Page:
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Why global recession is 'big threat' to India, despite Nirmala Sitharaman’s bravado

By Prasanna Mohanty* 

It would be imprudent to assume that a global recessionary trend will bypass India. In fact, a day after Finance Minister Nirmala Sitharaman categorically ruled out the possibility of recession and stagflation (with high unemployment and high inflation India is technically witnessing stagflation) hitting India in her responses to the Parliament earlier in the week, Commerce Secretary BVR Subrahmanyam dropped a bomb shell.
He released latest trade data showing fast deteriorating trends. The data showed, in July 2022, exports fell to five-month low of $35.2 billion and imports sequentially increased to $66 billion. The details revealed a fall in seven of top 10 export items: engineering goods, petroleum products, gems and jewellery, pharmaceuticals, readymade garments, cotton yarn and plastics. All this happened, Subrahmanyam acknowledged, due to the growing recessionary trends in developed countries and elevated commodity prices.
The trade deficit (merchandise goods) hit a record high of $31 billion in July 2022 – up from the previous record high of $26.2 in June 2022 and three times more than $10.6 billion in July 2021. The trade deficits during April-July 2022 jumped to $100.01 billion, from $42.07 billion in the corresponding previous fiscal. Subrahmanyam commented: “The external world is no longer benign”.
India’s big trade partners, the US, China and Europe, are in deep trouble. The US is already in recession with last two quarters of growth turning negative, Europe is under pressure with Russia cutting down energy supply and China continues to witness pandemic disruptions. These are not happy developments for India’s trade, particularly exports.
Exports drive growth and a global recessionary trend hurts it.
India’s exports have been falling from a peak of 25% of the GDP in FY14 to 21% in FY22 and trade deficits ballooning to -4.8% of the GDP from -1.8% during the same period. Adverse trade equations and rising global demand for the US dollar (even the Euro has fallen below the dollar for the first time in nearly 20 years) have weakened the rupee. It hit all-time low against the US dollar multiple times in recent weeks, crossing Rs 80 per dollar. This forced the RBI to spend billions of USD to prop up the rupee.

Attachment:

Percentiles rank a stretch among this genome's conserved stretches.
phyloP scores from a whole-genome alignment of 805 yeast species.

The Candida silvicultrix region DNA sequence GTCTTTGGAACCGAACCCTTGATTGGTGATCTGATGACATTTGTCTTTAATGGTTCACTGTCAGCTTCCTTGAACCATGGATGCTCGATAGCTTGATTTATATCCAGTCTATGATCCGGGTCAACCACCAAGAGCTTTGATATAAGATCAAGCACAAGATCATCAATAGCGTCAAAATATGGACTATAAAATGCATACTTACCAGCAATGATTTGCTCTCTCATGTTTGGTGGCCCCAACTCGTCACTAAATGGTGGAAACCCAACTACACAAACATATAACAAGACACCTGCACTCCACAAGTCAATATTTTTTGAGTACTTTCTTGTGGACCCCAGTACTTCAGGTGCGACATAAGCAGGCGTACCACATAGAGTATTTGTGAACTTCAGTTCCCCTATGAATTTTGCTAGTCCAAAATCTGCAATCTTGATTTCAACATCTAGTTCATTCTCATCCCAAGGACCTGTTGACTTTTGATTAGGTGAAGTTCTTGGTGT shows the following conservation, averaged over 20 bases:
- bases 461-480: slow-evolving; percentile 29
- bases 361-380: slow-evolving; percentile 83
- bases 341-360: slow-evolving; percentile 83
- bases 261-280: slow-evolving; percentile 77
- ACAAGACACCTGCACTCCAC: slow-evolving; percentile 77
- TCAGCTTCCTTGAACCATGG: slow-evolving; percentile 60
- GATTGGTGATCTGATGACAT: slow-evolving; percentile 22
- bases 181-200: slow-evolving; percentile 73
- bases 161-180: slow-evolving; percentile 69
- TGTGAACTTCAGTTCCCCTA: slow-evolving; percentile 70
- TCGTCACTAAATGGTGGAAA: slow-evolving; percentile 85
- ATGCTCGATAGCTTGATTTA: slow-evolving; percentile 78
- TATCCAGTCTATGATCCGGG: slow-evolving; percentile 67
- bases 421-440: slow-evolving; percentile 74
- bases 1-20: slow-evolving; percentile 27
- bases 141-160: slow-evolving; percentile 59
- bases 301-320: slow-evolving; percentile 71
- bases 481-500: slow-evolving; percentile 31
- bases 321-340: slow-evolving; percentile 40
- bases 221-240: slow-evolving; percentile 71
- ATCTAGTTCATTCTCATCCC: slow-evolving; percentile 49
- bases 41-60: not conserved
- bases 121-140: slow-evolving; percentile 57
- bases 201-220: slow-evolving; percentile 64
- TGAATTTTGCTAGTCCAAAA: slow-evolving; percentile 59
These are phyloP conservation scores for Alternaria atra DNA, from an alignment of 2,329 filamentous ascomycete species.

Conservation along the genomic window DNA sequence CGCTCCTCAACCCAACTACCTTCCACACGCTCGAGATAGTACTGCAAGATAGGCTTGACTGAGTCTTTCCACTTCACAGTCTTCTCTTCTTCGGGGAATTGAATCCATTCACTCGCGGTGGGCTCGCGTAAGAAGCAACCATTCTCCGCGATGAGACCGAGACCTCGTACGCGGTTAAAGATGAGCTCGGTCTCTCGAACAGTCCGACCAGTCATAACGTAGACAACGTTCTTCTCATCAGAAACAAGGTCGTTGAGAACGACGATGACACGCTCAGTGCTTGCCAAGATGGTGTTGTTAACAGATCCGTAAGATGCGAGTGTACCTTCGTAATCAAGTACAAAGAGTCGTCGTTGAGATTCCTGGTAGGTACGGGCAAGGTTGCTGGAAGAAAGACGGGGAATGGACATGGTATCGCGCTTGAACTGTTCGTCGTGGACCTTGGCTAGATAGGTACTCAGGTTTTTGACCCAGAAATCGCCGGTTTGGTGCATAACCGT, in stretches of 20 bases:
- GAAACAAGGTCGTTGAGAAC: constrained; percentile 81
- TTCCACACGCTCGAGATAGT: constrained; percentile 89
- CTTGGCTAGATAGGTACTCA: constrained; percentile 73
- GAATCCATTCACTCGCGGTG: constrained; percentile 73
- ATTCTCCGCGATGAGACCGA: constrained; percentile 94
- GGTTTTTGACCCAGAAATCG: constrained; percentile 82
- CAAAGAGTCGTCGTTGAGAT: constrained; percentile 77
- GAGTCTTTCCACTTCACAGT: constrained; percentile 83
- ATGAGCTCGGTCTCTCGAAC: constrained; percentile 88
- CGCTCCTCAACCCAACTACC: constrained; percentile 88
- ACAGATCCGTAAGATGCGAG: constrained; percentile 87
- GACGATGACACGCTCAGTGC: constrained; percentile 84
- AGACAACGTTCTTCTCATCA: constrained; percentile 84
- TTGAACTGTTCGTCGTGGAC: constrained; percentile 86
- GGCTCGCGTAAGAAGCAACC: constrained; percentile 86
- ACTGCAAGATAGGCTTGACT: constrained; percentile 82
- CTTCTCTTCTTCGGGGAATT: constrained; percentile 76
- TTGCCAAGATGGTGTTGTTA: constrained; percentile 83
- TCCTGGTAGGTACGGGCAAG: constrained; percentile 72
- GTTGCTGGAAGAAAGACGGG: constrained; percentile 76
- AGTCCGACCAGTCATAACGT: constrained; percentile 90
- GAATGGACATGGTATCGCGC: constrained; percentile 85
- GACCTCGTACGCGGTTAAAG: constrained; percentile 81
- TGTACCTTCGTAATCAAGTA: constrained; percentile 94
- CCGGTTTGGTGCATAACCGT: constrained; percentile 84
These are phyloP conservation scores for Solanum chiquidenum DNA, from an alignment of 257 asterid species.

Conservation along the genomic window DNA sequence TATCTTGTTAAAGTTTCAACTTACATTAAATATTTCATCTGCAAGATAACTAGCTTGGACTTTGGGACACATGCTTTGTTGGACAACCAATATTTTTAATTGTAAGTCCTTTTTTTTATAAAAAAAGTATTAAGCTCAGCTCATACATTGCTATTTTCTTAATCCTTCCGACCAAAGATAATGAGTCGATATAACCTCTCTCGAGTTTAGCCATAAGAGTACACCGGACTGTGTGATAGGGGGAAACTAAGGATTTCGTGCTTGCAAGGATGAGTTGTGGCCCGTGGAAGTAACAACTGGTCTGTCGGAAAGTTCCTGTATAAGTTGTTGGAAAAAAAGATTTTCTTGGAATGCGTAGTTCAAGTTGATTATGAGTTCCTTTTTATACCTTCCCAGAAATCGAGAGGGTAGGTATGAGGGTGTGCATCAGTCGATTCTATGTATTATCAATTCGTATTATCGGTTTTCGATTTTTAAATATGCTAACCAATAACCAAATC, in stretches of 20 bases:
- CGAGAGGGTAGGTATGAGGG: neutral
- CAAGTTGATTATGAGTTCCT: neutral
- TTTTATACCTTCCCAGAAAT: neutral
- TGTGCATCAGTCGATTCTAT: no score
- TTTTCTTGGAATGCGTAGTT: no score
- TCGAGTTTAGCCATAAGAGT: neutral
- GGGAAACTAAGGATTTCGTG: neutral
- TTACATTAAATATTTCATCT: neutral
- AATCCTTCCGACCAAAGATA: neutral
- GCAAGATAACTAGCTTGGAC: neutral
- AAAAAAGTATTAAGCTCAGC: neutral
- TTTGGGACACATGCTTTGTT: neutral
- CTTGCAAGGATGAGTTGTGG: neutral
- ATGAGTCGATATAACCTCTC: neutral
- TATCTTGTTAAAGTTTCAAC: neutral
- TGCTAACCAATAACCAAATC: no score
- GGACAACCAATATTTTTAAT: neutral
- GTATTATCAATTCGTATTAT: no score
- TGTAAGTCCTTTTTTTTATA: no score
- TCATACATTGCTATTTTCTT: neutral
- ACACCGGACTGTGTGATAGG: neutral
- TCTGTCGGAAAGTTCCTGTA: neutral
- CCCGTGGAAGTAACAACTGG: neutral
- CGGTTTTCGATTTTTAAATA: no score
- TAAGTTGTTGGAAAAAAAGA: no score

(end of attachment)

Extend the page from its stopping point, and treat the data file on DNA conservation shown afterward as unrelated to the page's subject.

There are multiple adverse consequences of these related developments.
For one, when rupee weakens, import bills rise, building up pressure on forex reserve. A fall in exports worsens it. When the RBI spends its dollar reserve to defend rupee, it further hits the forex reserve. India’s forex reserve has rapidly fallen from $640 billion in November 2021 to $571 billion in July 2022. It may not be time to worry yet, but the trend is adverse. India’s counter measures – opening up rupee trade and relaxation in foreign investment in debt, external commercial borrowings, and NRI deposits – are yet to yield tangible result. If forex reserve dwindle, India would be forced to cut imports (essentials like crude oil, edible oil, fertilizers etc.), thereby raising domestic inflationary pressure.
In the meanwhile, foreign investors have been fleeing India. By June 2022, the FPIs pulled out a record $39 billion in equity exposures for nine consecutive months until then. In July 2022, the trend broke as FPIs bought in $618 million. But this is not a significant change and the future prospects are dependent on several factors. After a healthy growth in FY20 (20%) and FY21 (10%), the FDI inflows fell to 2% in FY22. With the sharp rise in interest rate in the US and Eurozone, there would be pressure on FPI and FDI inflows. This is one of the reasons why fund flows to start-ups dried up in 2022. According to one report, funds dropped by 33% during the second quarter of 2022 (April-June 2022), as against the first (January-March 2022).
When FPI, FDI and venture/angle funds for start-ups dry up, the growth impetus is lost. This year has already seen start-ups, including many unicorns, shedding over 12,000 jobs – another adverse consequence of the recessionary trend. Nothing can hurt households more than job loss at the time of high inflation. The weakening of rupee further adds to the inflationary pressures.